Two Reasons Why the Red Wave Wasn’t… and What Republicans can do about It

By J Robert Smith

  • Nov. 24, 2022
  • 3-min read

There’s more than a couple of reasons why the expected Red Wave didn’t happen. Here, we’re referring specifically to congressional elections. But there are two reasons that aren’t very sexy but most definitely blunted Republican gains. One is early voting and mail-in balloting.

The second, which pertains to U.S. House contests, is redistricting. Republicans actually won about 6 million more votes in House elections in 2022 than did Democrats. The trouble was that district lines were drawn in such ways that diluted GOP strengths.

Redistricting is mandated by the U.S. Constitution. It isn’t a sexy topic. In fact, it’s sort of wonky, but in redrawing U.S. House district lines in 2021, Republicans were either out maneuvered by Democrats or victims of “redistricting commissions.” That depends on how states decide the every ten years reapportionment of House seats. Democrats were definitely aggressive in New York and New Mexico, drawing lines that lopsidedly favored them. Surprisingly, the New York Supreme Court struck down the Democrats’ grossly gerrymandered map, replacing it with a map that actually allowed Republicans to gain seats. No such thing happened in New Mexico, where Democrats drew lines that cost the GOP the one seat it held.

We can add that the U.S. Census, which was conducted in 2020, undercounted population gains in some red states, while overcounting population in some blue states. That’s more than a little suspicious.

There’s no point into getting deep into the weeds about redistricting. The next round of redistricting happens in 2030, though the U.S. Supreme Court will hear a Civil Rights case about Alabama’s lines being racially discriminatory in early 2023. Nonetheless, the cake is baked.

Mail-in balloting is another matter. Frankly, the GOP strategy of urging its voters to vote on Election Day and eschew voting early or by mail, fell short. Democrats began their early vote and mail-in balloting drives from the get-go. While Republicans can and should seek reforms that limit early voting and mail-in balloting, in too many states it’s here to stay. Achieving outright repeals may happen in the reddest of red states, but it won’t happen in all red states, purple states, and, of course, blue states, where Democrats greatly benefit.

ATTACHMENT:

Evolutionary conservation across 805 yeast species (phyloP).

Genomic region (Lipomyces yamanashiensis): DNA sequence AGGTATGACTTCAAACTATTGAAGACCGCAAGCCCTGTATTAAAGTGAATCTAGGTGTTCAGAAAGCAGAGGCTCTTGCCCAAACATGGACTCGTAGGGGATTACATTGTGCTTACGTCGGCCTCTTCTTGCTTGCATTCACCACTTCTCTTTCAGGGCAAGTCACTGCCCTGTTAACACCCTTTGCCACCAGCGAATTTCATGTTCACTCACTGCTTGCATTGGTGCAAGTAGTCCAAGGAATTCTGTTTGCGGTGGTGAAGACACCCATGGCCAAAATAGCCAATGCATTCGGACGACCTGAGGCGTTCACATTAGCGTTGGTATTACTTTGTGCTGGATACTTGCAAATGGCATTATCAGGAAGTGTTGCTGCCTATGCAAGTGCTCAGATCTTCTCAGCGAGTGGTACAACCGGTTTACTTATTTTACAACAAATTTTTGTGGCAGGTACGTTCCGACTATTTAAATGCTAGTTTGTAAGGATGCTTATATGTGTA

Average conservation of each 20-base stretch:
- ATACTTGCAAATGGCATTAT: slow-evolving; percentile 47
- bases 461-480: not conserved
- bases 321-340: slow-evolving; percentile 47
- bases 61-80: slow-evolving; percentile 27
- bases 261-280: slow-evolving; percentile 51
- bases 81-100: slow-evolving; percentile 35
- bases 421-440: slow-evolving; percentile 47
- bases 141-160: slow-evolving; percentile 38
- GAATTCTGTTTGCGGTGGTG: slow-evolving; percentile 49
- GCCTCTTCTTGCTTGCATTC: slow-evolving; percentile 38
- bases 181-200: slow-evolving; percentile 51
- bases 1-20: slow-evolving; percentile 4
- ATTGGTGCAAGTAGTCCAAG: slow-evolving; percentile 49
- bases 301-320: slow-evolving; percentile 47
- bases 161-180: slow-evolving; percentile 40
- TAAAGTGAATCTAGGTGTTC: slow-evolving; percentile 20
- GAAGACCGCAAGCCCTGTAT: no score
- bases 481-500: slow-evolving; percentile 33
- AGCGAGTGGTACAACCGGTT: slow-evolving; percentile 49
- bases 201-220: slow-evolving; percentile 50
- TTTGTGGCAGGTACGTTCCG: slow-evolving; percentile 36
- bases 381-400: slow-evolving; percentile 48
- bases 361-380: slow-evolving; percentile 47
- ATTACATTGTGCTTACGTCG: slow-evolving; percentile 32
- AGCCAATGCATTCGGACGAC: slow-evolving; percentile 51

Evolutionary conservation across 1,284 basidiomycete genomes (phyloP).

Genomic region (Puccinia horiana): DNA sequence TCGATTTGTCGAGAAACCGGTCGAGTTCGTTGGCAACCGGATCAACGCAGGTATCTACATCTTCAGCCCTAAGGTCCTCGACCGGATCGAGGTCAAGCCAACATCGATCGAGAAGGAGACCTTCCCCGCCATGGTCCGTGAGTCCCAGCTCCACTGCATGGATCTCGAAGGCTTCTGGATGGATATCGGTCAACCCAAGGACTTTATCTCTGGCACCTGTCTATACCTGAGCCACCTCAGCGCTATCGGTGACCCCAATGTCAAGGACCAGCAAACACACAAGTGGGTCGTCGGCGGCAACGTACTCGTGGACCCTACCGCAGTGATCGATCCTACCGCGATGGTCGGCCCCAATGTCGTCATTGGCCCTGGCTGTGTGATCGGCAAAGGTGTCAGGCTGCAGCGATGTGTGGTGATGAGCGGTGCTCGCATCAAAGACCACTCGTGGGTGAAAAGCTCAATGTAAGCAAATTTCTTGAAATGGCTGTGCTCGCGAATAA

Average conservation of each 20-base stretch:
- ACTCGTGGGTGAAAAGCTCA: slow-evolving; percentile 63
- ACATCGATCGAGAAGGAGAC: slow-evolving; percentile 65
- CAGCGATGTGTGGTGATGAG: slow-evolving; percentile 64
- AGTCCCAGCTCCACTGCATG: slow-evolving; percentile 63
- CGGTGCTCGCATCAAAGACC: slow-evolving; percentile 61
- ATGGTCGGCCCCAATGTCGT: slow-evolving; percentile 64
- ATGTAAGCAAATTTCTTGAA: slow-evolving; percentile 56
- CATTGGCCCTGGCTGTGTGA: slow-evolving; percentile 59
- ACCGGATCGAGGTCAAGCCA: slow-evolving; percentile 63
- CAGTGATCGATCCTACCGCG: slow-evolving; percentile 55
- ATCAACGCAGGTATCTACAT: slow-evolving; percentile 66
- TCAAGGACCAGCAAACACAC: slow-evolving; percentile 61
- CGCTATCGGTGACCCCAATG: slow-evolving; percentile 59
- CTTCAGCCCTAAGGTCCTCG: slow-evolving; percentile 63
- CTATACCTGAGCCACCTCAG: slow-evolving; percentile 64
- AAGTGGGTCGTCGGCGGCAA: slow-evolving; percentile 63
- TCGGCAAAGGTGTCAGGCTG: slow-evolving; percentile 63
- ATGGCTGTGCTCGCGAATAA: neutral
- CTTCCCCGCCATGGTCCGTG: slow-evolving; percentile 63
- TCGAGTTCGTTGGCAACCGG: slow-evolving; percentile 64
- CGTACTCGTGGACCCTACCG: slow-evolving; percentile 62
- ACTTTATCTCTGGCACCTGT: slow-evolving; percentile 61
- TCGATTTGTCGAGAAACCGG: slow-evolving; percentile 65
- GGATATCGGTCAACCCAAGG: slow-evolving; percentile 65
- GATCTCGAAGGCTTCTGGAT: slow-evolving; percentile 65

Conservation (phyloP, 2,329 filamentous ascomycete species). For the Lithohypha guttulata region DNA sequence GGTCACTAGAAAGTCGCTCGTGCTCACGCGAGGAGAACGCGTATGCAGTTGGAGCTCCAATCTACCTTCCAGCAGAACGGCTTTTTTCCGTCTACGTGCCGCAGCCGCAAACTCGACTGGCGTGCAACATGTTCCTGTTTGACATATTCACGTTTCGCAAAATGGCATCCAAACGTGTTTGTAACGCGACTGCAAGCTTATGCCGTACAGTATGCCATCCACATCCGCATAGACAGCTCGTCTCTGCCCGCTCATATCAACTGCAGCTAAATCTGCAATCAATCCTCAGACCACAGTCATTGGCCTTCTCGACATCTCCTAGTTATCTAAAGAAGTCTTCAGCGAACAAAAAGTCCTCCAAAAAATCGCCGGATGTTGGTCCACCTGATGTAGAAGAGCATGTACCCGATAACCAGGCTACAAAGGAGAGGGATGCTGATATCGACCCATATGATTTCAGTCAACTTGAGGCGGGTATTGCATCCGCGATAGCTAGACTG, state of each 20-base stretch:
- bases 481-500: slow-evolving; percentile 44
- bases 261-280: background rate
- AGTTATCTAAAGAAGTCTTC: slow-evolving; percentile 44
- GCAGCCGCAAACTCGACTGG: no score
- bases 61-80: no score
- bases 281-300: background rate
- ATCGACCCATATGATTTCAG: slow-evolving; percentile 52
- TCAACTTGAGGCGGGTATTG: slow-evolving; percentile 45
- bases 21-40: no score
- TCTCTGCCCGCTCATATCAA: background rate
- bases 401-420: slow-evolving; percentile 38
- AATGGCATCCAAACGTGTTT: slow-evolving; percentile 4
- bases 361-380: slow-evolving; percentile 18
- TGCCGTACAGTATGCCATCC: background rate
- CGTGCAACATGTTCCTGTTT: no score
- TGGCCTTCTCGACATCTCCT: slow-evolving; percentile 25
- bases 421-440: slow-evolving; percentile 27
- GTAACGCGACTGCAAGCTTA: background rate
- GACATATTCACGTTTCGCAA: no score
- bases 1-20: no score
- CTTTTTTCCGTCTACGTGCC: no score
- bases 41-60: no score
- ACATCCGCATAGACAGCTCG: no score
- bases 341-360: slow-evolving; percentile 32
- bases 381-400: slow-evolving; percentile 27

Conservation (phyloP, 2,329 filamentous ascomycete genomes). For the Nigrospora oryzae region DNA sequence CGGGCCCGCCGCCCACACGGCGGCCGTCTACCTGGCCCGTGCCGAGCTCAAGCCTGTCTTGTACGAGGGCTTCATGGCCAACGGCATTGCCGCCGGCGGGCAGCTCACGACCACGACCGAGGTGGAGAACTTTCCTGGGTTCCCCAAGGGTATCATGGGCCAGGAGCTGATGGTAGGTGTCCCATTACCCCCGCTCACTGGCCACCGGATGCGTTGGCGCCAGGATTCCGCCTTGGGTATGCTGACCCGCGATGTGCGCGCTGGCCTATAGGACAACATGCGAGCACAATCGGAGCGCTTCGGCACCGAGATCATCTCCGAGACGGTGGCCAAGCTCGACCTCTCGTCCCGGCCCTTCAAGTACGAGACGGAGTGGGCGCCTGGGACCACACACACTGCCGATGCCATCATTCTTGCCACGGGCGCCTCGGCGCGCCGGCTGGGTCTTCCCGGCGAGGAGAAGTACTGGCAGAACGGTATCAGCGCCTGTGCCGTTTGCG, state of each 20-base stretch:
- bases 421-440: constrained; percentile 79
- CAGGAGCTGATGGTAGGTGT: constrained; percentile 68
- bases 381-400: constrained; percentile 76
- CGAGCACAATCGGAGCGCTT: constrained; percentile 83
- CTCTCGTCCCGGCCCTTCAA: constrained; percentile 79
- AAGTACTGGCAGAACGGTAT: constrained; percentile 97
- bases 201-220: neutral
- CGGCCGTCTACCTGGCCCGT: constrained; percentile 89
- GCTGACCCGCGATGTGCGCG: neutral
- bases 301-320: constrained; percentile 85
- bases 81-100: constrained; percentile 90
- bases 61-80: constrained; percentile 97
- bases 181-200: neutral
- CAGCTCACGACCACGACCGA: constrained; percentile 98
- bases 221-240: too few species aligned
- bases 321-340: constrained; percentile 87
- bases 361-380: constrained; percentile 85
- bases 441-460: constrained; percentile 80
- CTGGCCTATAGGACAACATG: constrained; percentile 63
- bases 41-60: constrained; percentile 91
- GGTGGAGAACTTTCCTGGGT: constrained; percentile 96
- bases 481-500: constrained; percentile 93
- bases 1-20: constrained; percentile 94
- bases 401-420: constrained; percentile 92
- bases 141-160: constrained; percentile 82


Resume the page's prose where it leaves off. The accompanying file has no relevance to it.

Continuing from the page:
Red states Florida and Texas, notably, implemented sensible, enforceable limits on mail-in balloting and early voting. Was their fraud in those states? No doubt – as there is fraud in every state in every election since the Republic was founded. But did fraud in those two states impact outcomes? No, because strict enforcement minimized fraudulent impact.

The same was the case in purplish Georgia, where even moderate election reforms and beefed up enforcement kept fraud from becoming the issue it was in 2020.

In Arizona, was there fraud enough to change the outcome in favor of the absurd Nanny State candidate Katie Hobbs? Perhaps, but there was a helluva lot of incompetence and negligence on the part of Maricopa County election officials that doubtlessly cost Kari Lake critical votes. As of this writing, Lake is challenging the election results, as well she should.

Nonetheless, Republicans and conservatives can gnash their teeth and shake fists at Heaven in anger and frustration about the effects of mail-in balloting and early voting on election outcomes. Or they can accept the hard reality of both, push for smart legal limits on both, better oversight and enforcement, and build programs of their own to generate ballots as early as state laws permit. Not only must they build programs, but build them to be more efficient and effective than the Democrats have done. We’re not talking about cheating, but leveraging the system to the max. Not doing so consigns Republicans to more disappointments like 2020 and 2022.

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